Settlement prohibits defendants from processing for certain merchants and imposes enhanced monitoring and screening requirements
Complete Merchant Solutions, LLC (CMS) and its former CEO, Jack Wilson, have settled Federal Trade Commission charges that they illegally processed millions of dollars in consumer credit card payments for fraudulent schemes when they knew or should have known that the schemes were defrauding consumers. Those schemes included Apply Knowledge and Tarr, which were ultimately shut down by an FTC enforcement action, and USFIA, which was shut down following an enforcement action by the U.S. Securities and Exchange Commission.
The FTC alleges that CMS and Wilson ignored clear red flags of illegal conduct by those schemes, such as high rates of consumer chargebacks, use of multiple merchant accounts to artificially reduce chargeback rates so as to evade detection by banks and the credit card associations, submission of sham chargeback reduction plans, and the use of merchant accounts to process payments for products and services for which the merchant did not get approval from the bank holding the accounts.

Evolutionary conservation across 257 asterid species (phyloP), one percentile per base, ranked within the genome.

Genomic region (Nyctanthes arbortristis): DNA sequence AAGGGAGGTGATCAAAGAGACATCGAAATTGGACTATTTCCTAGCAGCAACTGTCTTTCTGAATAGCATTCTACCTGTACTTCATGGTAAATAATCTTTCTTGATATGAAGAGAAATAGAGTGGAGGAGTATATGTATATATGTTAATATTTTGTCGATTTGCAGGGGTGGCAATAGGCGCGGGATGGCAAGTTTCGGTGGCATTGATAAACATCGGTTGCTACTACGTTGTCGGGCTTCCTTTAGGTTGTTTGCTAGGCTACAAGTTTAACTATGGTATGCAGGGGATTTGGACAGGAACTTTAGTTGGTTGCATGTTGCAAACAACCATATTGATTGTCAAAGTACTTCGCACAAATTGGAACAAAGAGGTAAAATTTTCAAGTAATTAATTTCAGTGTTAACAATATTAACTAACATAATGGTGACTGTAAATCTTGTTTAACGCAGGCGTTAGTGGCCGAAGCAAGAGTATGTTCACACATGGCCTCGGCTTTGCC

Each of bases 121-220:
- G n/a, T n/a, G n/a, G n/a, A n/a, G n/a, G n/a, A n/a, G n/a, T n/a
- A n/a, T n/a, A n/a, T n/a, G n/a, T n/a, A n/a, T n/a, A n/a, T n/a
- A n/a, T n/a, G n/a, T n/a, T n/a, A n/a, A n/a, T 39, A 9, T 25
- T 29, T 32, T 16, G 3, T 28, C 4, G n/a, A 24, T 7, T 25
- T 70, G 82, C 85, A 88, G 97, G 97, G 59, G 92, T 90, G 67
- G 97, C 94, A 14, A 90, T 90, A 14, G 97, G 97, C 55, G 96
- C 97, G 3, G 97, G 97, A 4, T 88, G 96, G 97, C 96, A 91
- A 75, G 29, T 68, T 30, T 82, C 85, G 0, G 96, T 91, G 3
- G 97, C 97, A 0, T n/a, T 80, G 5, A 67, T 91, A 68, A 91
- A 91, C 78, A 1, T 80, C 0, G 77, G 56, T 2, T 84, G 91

“When payment processors like CMS knowingly assist scammers, they are injuring consumers with each and every transaction and we will hold them accountable,” said Andrew Smith, Director of the FTC’s Bureau of Consumer Protection.
The proposed order requires CMS and Wilson to pay $1.5 million to the FTC for use in providing refunds to harmed consumers. In addition, among other restrictions, CMS and Wilson are banned from acting as a payment processor for any companies that offer “free trials” for nutraceutical products, and prohibited from engaging in credit card laundering and helping clients evade fraud monitoring programs established by financial institutions.
The order also requires CMS and Wilson to conduct enhanced screening and monitoring of certain clients, including merchants offering cryptocurrency, business coaching, and real estate seminars and training.
The Commission vote authorizing the staff to file the complaint and proposed stipulated final order was 5-0. The FTC filed the complaint and final order in the U.S. District Court for the District of Utah.
NOTE: The Commission files a complaint when it has “reason to believe” that the named defendants are violating or are about to violate the law and it appears to the Commission that a proceeding is in the public interest. Stipulated final orders have the force of law when approved and signed by the District Court judge.
The Federal Trade Commission works to promote competition and to protect and educate consumers. You can learn more about consumer topics and report scams, fraud, and bad business practices online at ReportFraud.ftc.gov. Like the FTC on Facebook, follow us on Twitter, get consumer alerts, read our blogs, and subscribe to press releases for the latest FTC news and resources.